How far apart do scientists estimate was/were the dying star(s) that supplied the elements that comprise our sun, planet, and us? With stars so far apart and expansion of space (as I understand it) carrying things further away still, it would seem to be a low probability occurrence for sufficient quantities of elements blown out from across many light years to accumulate to birth a star system.

And another related question, it would seem that when a star went supernova and blew heavier elements in all directions, that would result in mass densities for future star nurseries far away from the dead parent that were much lower than what the parent had, so won't favorable conditions for star births monotonically decrease?

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    $\begingroup$ This is an excellent question, but difficult to answer. In fact, it is a field of active research. One thing to point out is that the expansion of space does not drive apart stars within an individual galaxy, and most of the gas recycling from dying stars occurs within a galaxy (although there is indeed some gas transfer between galaxies). $\endgroup$ May 25, 2012 at 1:06
  • $\begingroup$ Also, regarding your second paragraph: as new generations of stars continue to form and die, they will increase the concentration of heavier elements (as a fraction of the total gas) in the galaxy, not decrease it, since they are the source of those elements. However, you are right that in general supernovae (and super-massive black holes in galactic nuclei) tend to blow gas out of the galaxy, making it harder for future generations of stars to form. None of this provides a full answer to your question of exactly how the heavier elements find their way into later generations of stars, though. $\endgroup$ May 25, 2012 at 1:12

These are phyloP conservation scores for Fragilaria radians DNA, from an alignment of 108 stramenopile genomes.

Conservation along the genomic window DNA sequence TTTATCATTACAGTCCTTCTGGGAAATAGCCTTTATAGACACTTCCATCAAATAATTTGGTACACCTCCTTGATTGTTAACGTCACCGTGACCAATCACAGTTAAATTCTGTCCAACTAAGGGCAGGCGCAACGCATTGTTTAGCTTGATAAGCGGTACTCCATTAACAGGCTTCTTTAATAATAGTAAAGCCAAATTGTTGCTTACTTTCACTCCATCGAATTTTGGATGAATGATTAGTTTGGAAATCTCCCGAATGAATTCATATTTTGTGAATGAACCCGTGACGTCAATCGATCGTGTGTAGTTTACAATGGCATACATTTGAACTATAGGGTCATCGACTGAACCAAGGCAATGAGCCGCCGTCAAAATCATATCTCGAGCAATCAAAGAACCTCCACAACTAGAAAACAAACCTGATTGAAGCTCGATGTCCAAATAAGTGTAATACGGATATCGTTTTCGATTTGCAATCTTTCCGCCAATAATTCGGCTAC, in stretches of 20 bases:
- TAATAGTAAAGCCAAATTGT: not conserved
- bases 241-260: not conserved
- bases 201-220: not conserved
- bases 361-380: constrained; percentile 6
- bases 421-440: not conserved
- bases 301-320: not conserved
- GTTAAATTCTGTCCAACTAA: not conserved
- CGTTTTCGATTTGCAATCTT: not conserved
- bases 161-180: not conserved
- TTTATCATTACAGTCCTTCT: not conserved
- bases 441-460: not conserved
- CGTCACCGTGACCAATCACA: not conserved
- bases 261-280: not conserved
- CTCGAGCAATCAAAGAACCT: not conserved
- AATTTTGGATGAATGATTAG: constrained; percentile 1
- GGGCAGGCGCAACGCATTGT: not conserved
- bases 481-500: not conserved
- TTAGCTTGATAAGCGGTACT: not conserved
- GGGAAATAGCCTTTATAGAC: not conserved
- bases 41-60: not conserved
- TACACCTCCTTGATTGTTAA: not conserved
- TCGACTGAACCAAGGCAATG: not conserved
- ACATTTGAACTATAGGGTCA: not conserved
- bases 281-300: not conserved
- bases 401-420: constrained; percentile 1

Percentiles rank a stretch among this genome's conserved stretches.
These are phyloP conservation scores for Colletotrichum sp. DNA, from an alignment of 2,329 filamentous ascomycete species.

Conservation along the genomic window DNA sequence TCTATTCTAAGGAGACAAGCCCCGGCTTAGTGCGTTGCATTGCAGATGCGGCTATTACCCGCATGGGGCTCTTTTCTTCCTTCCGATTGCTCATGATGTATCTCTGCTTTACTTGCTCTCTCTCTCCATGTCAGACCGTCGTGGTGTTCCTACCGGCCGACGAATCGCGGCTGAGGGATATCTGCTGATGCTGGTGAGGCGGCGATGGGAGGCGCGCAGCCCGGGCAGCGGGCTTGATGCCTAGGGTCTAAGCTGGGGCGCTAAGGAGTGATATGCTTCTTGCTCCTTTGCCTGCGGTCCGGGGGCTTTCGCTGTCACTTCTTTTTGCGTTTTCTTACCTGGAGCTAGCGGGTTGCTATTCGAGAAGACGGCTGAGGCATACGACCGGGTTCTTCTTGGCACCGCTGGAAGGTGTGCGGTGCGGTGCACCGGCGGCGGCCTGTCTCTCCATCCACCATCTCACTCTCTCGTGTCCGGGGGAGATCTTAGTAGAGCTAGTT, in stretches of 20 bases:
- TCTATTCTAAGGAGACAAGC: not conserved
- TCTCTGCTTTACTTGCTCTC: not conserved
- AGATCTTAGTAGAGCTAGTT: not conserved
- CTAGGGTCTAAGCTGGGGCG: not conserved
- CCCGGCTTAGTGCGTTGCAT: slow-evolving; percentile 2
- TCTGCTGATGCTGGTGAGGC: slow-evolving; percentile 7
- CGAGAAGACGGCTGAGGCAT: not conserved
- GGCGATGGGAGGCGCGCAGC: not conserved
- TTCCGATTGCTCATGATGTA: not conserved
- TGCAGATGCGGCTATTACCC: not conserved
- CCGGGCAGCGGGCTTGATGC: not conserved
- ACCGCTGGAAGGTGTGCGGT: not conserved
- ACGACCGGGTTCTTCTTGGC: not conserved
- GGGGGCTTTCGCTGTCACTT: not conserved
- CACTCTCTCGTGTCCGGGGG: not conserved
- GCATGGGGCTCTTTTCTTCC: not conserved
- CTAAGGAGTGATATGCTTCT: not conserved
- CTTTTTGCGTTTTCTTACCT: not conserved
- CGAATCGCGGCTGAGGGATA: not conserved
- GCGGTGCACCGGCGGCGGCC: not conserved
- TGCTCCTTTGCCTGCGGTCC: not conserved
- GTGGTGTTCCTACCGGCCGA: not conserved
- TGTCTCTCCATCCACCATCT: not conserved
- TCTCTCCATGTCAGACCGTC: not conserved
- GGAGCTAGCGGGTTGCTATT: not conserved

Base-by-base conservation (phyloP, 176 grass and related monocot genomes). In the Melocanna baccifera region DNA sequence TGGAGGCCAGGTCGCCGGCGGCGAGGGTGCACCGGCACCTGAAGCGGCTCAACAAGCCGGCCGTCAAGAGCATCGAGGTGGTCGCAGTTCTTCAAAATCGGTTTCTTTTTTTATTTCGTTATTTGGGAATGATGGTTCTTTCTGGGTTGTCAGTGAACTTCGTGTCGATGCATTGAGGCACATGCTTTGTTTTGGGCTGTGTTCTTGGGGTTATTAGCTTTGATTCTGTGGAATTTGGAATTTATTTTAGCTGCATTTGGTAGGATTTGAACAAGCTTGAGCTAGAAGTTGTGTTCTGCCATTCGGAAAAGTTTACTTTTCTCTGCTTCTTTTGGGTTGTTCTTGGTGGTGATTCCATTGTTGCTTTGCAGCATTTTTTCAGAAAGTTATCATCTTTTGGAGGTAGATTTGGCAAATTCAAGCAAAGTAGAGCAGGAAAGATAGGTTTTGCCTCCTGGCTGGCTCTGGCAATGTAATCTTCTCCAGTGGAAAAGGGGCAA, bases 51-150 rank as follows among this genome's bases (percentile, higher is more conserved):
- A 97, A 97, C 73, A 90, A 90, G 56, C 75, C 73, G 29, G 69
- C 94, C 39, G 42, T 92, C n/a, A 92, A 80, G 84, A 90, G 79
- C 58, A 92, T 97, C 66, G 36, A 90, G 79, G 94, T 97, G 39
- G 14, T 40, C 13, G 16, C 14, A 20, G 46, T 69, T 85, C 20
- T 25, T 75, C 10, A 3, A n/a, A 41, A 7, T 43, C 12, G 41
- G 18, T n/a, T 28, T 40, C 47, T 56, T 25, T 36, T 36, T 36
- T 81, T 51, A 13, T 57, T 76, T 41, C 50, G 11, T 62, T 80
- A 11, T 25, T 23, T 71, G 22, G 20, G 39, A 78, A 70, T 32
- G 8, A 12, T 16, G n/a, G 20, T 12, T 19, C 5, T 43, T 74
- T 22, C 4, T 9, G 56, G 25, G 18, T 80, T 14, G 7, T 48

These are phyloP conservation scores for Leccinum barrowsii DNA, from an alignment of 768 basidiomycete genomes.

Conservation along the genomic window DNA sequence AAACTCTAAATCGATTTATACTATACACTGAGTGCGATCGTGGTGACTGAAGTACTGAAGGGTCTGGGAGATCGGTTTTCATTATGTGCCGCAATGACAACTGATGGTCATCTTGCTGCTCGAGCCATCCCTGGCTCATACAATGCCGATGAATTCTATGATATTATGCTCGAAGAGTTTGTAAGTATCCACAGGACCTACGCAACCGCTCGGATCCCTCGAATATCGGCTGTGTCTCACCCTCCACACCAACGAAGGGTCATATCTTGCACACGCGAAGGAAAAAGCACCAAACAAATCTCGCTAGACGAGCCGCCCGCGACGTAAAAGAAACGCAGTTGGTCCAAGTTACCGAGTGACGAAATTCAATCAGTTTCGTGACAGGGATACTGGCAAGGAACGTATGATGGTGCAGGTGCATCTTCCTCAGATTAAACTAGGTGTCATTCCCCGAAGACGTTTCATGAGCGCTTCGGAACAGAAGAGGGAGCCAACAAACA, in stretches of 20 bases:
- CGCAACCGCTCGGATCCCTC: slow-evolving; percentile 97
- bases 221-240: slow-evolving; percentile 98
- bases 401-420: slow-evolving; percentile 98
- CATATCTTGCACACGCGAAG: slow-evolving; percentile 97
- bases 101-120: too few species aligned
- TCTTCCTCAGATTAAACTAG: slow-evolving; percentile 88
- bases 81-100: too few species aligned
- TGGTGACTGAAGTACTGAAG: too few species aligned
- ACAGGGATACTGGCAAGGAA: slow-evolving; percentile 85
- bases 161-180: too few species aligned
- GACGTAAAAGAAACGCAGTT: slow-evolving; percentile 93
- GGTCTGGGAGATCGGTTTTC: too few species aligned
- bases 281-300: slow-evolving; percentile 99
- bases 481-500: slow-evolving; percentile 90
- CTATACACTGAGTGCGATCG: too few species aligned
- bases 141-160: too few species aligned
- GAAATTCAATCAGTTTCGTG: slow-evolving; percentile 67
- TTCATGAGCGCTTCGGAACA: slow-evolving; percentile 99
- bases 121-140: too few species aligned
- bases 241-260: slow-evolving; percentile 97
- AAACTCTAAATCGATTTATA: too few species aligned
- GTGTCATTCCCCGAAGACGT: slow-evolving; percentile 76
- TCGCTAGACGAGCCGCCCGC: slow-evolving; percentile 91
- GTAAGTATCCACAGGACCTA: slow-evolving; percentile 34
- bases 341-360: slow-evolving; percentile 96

• $\begingroup$ Over at Skeptics, a simmilar question was asked and answered: skeptics.stackexchange.com/questions/9625/… $\endgroup$
    – JasonR
    Jun 4, 2012 at 12:57

1 Answer 1


What follows in not a very good answer. In fact it is just a few random facts that may change your understanding of the overall picture.

I'm rather hoping that bumping this question on the active queue will attract the attention of someone much more knowledgeable than I am and get us a good answer.

  1. Most of space--the intergalactic voids--is indeed very, very empty and stars essentially do not form there.

  2. Matter in galaxies is bound in a deep gravitational potential so that it is not--for the most part--spreading out on that scale.

  3. The loose gas and dust in galaxies is neither uniformly distributed nor static. It is acted upon by light pressure and gravity and is full of shock waves of varying densities and strengths from several stages of the evolution of stars. Moreover there is a great deal of it at any given time.

  4. Where high density local fluctuation exist they may---subject to angular momentum limits and other constrains--compress under their own gravitation to become more dense.

  5. Stars lose matter into interstellar space by at least two mechanism:

    • Late in their life cycle many main sequence stars blow off shells of gas as they expand into red giant phases. High mass stars they can do this over and over again generating multiple solar masses of ejected dust. These generate very gentle, low density shock waves.

    • Supernovae eject significant fraction of the progenitor's mass. These can generate powerful, high density shockwaves which overtake the mass-loss shells.

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    $\begingroup$ In addition the early stars in the galaxy were massive metal poor types that burned out in 10-100Myr timescales - so there have actually been a lot more generations that you would think $\endgroup$ May 24, 2012 at 21:06

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